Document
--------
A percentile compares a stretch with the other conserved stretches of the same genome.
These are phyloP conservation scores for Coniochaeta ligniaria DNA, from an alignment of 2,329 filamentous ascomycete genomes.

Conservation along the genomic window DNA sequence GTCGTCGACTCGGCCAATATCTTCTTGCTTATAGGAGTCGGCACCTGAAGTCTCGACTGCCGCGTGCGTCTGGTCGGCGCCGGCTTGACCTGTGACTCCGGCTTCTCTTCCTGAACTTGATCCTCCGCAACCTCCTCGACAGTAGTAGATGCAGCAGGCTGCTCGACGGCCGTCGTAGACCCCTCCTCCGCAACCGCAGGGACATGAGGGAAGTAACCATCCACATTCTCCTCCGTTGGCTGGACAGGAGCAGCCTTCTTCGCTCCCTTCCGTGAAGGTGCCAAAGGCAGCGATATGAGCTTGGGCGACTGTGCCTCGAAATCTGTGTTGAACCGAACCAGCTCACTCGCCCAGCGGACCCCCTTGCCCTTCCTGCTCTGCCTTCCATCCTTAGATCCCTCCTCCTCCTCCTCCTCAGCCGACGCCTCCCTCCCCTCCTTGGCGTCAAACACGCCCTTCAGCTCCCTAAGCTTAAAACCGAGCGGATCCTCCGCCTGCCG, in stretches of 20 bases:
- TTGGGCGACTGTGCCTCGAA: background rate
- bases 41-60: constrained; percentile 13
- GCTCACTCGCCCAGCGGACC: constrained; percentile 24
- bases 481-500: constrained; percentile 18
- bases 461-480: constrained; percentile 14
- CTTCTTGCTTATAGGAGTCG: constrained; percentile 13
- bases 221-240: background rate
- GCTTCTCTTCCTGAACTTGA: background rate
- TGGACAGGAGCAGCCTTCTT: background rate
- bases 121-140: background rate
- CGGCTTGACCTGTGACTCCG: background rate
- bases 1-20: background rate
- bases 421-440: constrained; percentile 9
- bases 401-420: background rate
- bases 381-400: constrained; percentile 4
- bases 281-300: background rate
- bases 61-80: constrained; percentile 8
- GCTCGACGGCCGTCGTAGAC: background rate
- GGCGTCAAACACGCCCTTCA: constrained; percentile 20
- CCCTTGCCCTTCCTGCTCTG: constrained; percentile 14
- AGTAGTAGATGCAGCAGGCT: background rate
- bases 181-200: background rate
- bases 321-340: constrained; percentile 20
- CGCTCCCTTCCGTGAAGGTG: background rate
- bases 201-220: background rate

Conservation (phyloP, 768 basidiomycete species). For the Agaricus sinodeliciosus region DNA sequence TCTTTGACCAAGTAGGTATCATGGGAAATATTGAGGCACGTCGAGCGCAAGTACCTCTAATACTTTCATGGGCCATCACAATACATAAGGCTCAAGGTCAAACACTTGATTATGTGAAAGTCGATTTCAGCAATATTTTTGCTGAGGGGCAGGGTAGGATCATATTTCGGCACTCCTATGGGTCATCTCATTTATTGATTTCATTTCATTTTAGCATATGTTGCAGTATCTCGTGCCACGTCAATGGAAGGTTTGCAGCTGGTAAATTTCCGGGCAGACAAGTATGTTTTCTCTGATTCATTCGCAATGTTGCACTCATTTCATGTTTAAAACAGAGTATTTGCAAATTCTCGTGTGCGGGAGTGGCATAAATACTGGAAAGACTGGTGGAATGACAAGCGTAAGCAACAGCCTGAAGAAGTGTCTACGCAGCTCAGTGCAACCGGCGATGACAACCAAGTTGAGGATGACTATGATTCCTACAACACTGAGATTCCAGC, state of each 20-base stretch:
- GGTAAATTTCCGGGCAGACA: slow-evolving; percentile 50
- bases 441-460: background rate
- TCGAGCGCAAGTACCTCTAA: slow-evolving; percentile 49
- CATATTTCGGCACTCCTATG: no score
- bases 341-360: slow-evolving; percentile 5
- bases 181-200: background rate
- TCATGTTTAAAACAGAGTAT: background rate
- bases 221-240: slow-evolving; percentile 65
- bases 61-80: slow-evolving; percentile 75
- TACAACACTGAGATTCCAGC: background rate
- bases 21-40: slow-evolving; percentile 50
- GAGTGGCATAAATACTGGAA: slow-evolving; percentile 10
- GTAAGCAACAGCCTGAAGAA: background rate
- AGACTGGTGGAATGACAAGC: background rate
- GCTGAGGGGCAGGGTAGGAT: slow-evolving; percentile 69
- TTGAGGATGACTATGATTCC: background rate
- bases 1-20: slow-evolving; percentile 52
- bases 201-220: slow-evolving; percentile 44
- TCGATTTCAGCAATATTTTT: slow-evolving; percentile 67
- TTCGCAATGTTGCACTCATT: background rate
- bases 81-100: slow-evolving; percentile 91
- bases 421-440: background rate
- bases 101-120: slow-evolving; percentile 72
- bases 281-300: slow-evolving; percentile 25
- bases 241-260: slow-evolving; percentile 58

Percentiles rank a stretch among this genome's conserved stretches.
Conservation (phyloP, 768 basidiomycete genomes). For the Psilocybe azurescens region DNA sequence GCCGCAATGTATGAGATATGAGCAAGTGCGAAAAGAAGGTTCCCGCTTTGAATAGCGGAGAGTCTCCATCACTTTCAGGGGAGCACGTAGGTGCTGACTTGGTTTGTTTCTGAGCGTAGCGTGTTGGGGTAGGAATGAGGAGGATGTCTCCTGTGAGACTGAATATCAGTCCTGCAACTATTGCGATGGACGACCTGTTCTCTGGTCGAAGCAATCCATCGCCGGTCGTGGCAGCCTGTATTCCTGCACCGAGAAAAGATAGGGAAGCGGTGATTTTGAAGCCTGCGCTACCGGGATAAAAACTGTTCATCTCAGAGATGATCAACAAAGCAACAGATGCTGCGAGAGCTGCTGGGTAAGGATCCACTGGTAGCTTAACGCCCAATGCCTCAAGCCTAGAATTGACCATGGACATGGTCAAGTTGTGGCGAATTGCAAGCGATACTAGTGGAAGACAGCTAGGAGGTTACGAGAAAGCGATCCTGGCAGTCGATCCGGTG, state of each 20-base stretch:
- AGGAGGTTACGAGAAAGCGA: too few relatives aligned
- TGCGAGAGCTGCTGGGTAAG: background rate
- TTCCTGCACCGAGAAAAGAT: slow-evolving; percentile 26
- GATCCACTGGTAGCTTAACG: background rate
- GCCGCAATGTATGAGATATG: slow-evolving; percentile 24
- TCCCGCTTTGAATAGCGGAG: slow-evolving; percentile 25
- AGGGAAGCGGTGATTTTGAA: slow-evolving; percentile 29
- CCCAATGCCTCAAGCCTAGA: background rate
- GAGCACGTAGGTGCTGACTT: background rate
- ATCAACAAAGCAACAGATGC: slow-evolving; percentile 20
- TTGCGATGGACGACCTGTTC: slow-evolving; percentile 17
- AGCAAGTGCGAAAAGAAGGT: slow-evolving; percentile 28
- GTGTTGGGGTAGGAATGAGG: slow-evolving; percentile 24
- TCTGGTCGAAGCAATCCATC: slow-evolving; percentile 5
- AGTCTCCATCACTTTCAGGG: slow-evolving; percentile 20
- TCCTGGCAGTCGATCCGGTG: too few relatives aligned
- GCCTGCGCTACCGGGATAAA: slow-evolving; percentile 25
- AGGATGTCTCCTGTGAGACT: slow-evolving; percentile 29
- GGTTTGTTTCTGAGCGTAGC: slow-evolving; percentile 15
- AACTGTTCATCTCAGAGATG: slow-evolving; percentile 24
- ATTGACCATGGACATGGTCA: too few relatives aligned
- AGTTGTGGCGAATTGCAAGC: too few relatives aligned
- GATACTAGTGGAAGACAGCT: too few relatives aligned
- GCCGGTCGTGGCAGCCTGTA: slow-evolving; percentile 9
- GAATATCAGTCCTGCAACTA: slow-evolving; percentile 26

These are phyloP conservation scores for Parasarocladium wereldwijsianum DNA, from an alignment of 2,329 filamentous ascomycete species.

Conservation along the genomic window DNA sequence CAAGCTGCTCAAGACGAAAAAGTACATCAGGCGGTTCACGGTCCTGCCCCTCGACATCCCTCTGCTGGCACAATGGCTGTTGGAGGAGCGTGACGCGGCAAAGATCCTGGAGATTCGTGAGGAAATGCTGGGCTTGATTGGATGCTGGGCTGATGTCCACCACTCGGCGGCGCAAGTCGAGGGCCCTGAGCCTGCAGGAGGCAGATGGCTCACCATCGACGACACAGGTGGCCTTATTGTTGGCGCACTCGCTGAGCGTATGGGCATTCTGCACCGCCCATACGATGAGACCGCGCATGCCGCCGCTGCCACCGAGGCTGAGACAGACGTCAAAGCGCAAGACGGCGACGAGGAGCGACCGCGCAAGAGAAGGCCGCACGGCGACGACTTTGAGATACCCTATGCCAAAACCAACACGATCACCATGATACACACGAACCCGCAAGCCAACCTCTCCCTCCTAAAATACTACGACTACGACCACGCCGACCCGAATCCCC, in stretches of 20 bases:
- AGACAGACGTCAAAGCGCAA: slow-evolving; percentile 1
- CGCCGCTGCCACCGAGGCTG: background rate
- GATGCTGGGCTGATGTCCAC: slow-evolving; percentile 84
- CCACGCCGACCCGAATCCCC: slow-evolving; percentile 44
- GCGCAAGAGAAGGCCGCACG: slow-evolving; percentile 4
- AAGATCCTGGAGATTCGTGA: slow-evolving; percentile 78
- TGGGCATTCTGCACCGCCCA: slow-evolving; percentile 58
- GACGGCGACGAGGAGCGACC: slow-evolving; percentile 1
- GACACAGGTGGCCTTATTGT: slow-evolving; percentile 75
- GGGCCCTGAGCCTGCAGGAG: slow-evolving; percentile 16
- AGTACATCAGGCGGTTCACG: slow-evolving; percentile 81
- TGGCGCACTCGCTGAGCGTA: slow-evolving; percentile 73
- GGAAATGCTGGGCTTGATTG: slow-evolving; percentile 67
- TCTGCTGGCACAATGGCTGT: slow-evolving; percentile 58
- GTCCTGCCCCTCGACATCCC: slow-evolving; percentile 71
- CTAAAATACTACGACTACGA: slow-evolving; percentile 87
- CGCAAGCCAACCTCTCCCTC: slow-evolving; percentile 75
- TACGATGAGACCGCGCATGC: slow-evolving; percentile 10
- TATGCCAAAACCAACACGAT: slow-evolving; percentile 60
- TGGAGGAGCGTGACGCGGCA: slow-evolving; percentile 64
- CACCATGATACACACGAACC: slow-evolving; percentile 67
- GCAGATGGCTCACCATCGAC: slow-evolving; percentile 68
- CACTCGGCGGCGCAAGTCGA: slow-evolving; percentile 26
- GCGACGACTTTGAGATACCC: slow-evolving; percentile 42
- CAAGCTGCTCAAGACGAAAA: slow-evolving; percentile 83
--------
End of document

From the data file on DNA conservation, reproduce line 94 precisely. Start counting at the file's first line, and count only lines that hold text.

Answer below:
- AGTACATCAGGCGGTTCACG: slow-evolving; percentile 81